It seems pretty certain that diseases like mononucleosis and hepatitis can have long-range psychological consequences and a very high percentage of people with major affective disorder (depression) have a positive blood test for Epstein-Barr virus as well as other evidence of infectious or allergic disease. A very high percentage of youngsters who suddenly become morose, or rebellious, or incompetent has a history of mono or have been misdiagnosed and have a positive blood test when it is examined long after psychotherapy has been attempted.

On the other hand, defeats (even as trivial as loss of a football game), demoralizations, and long experience of helplessness or being trapped in a demeaning relationship can provoke serious biochemical imbalances and are the trigger for diabetes, allergy, or receptiveness to infectious disease.

Herpes is a notoriously odd infection, becoming active because of dietary indiscretions, fights with boyfriends, too much sunlight, and other events that common sense would not suggest as causing an infection. These stressing events don’t cause the infection; but they make the body weaker so that the agent which is already present has a chance to flourish. The immune system is intimately connected with the nervous system and stress in one equal stress in the other. Herpes can make you nervous, and nerves can give you a crop of herpes blisters.

If you are married to a depressing person you can suffer major depression, and have major imbalances in the flow of your neurotransmitters. A there is a type of controlling, superficially “perfect” person who almost invariably provokes a major depression in his wife. The result of being helpless in any degrading relationship (marriage, job, or other association) can be a lasting derangement of your neurobiology.

If you are depressed it is important to exercise and to rest. You should make your nutrition as good as possible and you need more dietary supplementation than a person who isn’t depressed. You should find out if you are allergic, diabetic, or have thyroiditis. You should control the stress in your life and stop or moderate your use of alcohol, caffeine, tobacco, or other drugs.

Xanax, Atarax, Librium, and Valium are particularly depressing drugs and if you take then regularly you must suspect that these drugs are causing depression. You should regularly read the PDR or package inserts and know about the effects of drugs which may even have been prescribed for your condition, but can make it worse. You should have a thoughtful discussion with your doctor about drug effects, the interactions of drugs, the effects of diet on your drugs, and the vitamin deficiencies caused by drugs.

Antidepressant medications are not like the ‘tranquilizers’ and they are not like hypnotics or pain-relieving medication. I have never read of anyone abusing them or being addicted to them. When they are taken for 20 weeks after the end of symptoms very few clients relapses. Alcohol and its tranquilizing relatives like Valium do not cure anything and frequently cause addiction. Drugs that get you drunk don’t treat anything but sobriety.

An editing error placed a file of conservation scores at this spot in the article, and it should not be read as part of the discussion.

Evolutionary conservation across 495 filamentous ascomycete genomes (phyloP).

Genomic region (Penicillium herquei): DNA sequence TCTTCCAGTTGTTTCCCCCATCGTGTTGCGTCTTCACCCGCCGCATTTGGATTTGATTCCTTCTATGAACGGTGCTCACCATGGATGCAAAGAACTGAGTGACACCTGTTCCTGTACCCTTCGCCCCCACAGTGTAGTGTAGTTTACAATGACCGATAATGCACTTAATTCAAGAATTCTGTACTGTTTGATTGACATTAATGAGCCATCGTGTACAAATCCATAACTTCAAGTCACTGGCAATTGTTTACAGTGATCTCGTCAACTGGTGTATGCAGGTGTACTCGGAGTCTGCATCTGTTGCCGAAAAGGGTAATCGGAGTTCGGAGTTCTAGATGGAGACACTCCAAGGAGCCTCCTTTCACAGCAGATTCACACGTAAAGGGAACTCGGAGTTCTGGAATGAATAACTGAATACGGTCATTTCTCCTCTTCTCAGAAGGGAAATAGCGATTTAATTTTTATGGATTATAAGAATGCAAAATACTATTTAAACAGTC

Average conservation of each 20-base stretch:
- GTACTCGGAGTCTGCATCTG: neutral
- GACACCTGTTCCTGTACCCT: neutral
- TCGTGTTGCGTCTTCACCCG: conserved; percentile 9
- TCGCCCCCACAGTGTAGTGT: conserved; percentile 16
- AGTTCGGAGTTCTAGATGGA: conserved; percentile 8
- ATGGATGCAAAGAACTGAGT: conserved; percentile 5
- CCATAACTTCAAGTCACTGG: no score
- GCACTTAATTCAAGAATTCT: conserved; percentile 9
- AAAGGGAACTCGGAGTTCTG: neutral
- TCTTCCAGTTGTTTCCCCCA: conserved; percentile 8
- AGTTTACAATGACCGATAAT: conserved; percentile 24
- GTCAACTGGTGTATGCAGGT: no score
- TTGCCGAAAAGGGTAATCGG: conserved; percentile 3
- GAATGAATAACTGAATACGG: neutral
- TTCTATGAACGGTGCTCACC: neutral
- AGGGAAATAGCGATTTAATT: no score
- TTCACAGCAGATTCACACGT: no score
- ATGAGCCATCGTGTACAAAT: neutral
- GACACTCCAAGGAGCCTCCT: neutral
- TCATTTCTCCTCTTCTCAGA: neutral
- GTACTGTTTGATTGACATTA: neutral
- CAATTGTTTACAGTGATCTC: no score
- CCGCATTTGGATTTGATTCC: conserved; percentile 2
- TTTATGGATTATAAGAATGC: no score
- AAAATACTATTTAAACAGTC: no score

It may be very difficult to treat your depression, anxiety, phobia, or obsessiveness without an antidepressant. However, research shows that therapy directed at perceptions, thinking, learning, and behavior is just as effective in treating emotions as prescription medicine has proved to be. When we combine psychotherapy with medicine we get the best results. Good psychological methods aim at rapid changes in perceptions, thinking, and learning to help change behavior and relieve congested and painful emotions.

Even those individuals who have depressing illnesses, or are severely allergic or hypersensitive to medications can benefit from psychotherapy, and their biochemistry can be altered through psychotherapy. Psychotherapy is essential for those clients who are so sensitive to medicines that they cannot take them at all. Psychotherapy may be essential even for those clients whose illness responds quickly to medicine without side effects.

A broken leg, measles, asthma, hepatitis, and all other diseases respond more quickly when effective psychotherapy is used. A recent Blue Cross study showed that the average client who takes psychotherapy in a given year uses $500 less of all therapeutic care in the next year. This includes drugs, doctor care, and hospitalization. Also, the typical psychotherapy client enjoys a 20% rise in income or more in the year following psychotherapy. Even if you haven’t broken your leg, psychotherapy makes good economic as well as personal sense.

Psychological Causes and Psychological Treatments of Depression

There are at least nine ways in which your perceptions, thoughts, learning, and behavior contribute to your inappropriate emotions including depression:

Self-hypnosis; self-programming through negative thinking;
Poverty, emotional and material;
Poverty, social and personal;
Inhibition, fearfulness, and self-consciousness;
Inappropriate guilt;
Relationships which are binds;
Inappropriate grief and loss;
Frustration and anger;